New Report at NBMG

Opportunities for Precious Metals Toll Processing and Copper Concentrate Processing in Nevada
by Thomas J. DeMull, David A. Davis, Lucia M. Patterson, and Joel Lenz
Year: 2018
Series: Report 57
Format: 44 pages (6 pages are 11×17), color
Download/buy: http://pubs.nbmg.unr.edu/Precious-metals-toll-processing-p/r057.htm

Endeavoring to facilitate economic development in the minerals industry, the Nevada Commission on Mineral Resources initiated this study on opportunities for precious metal custom milling and copper concentrate processing in the state. The study compiled a listing of 51 existing processing facilities, including key data such as location, ownership, process type, and capacity, if available. Brief descriptions of the existing facilities are provided. A number of these facilities are either actively engaged in custom processing or will consider custom processing of materials. Precious metal resources that could become candidates for custom processing were identified, and descriptions of the resources are provided. Since ample opportunities for custom processing precious metal ores already exist, the viability of establishing a new plant for precious metals is questionable. Reactivating one of the idle plants would likely be more attractive than building a new one.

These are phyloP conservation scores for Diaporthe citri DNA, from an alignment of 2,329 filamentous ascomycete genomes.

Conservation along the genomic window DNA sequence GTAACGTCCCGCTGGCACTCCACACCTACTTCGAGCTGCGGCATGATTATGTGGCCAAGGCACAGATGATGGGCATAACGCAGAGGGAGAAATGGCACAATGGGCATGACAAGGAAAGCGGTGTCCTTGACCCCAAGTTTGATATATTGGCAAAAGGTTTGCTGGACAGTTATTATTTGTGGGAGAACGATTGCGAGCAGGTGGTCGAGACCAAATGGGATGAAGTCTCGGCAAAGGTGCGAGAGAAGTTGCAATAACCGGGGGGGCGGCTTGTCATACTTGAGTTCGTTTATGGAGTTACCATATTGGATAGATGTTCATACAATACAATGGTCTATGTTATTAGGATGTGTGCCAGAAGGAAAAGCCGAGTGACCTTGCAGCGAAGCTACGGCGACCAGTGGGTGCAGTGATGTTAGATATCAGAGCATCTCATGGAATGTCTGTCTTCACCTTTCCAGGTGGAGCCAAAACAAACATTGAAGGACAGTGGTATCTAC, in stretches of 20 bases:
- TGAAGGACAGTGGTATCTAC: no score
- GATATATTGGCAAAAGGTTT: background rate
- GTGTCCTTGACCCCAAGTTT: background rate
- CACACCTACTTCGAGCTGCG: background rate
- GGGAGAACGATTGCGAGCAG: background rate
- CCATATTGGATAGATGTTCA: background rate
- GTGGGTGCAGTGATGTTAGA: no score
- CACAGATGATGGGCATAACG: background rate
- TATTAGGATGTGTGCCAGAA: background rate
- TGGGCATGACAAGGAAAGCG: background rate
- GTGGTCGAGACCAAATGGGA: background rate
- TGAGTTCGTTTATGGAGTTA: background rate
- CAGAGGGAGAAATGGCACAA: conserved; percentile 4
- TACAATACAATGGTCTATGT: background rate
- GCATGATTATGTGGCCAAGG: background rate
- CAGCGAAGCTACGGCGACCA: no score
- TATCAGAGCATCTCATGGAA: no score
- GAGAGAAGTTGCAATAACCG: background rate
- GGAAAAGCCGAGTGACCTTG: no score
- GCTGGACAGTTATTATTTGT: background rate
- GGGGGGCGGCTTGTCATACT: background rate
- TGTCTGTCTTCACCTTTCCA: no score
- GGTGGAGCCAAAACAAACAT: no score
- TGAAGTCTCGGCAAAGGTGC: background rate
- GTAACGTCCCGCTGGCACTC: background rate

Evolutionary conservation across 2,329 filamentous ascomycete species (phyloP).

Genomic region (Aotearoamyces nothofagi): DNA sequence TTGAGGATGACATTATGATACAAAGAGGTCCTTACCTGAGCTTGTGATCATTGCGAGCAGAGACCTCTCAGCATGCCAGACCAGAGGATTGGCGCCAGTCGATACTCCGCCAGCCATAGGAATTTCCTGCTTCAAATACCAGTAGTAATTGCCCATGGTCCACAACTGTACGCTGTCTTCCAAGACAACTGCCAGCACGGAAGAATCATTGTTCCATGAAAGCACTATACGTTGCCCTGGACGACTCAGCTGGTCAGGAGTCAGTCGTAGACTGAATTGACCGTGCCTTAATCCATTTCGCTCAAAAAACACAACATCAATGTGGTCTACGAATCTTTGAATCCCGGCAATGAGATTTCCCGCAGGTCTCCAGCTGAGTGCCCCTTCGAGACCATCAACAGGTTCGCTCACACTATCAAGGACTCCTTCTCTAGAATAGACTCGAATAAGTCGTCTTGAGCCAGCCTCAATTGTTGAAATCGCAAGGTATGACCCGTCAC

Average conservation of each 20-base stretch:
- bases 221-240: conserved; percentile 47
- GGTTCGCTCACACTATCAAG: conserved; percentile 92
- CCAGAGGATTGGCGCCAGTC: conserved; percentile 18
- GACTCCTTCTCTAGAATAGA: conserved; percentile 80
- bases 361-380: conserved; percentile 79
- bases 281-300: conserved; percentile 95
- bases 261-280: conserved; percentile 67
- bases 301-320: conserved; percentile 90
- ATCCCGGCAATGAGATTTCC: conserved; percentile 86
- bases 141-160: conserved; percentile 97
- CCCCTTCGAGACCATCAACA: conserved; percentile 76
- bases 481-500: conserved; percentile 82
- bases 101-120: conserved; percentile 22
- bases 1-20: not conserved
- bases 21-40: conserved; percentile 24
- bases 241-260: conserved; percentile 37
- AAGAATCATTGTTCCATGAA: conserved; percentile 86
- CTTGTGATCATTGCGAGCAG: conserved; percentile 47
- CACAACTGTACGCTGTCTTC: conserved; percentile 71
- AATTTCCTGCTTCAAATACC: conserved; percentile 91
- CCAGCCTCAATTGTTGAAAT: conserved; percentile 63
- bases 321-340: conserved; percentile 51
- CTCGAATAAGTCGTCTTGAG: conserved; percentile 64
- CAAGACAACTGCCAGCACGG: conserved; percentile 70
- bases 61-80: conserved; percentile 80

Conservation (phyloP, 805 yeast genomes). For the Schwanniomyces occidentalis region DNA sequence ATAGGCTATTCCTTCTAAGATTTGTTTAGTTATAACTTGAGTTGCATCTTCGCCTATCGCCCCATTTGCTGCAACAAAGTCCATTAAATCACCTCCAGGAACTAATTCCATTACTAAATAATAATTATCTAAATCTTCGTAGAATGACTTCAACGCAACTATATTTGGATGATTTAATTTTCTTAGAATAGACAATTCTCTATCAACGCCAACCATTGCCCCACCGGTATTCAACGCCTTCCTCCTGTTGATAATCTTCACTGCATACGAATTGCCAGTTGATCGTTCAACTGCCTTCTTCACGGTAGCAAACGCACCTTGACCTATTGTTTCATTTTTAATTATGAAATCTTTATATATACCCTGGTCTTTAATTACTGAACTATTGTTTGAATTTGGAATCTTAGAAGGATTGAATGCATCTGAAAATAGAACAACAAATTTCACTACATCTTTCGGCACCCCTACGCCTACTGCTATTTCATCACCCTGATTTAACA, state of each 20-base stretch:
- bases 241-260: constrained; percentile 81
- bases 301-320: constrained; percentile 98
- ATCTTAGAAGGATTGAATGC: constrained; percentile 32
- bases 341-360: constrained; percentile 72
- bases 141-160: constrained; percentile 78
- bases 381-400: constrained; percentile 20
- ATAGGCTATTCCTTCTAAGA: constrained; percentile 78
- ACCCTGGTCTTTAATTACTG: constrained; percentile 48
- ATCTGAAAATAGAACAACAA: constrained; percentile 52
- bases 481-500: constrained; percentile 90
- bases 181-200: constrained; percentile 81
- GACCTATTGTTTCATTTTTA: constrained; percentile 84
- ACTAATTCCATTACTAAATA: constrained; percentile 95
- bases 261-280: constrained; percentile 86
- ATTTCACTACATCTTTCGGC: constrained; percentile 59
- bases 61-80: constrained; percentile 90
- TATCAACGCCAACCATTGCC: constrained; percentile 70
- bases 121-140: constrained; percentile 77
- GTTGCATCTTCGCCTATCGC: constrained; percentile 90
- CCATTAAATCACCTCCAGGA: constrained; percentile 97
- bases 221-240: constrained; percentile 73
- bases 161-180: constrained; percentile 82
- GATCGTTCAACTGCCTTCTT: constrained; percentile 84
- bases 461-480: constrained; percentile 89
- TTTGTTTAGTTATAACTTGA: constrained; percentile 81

Undeveloped copper resources in Nevada are identified, including estimates of potential production that could feed a copper concentrate processing facility. The volume of existing copper concentrate production in Nevada is probably not adequate to support a concentrate processing facility. However, a case could be made for establishing a concentrate processing facility in Nevada, if production from other western states that is now exported and the potential production from undeveloped resources in Nevada and other states are considered along with the current Nevada production. Copper smelting and concentrate leaching are listed as alternative processing technologies. Autoclave leaching of concentrates is a lower capital cost alternative, which could increase the economic attractiveness of a copper concentrate processing facility. Potential developers could include the producers of concentrate and operators of concentrate processing facilities in other states. Nevada is a mining-friendly jurisdiction, and potential locations for a copper concentrate processing facility were identified with access to transportation, energy, and air basins with no current sources of emissions. Development of a concentrate processing facility may attract downstream copper facilities such as rod plants, wire manufacturers, brass mills, and copper-alloy manufacturers.

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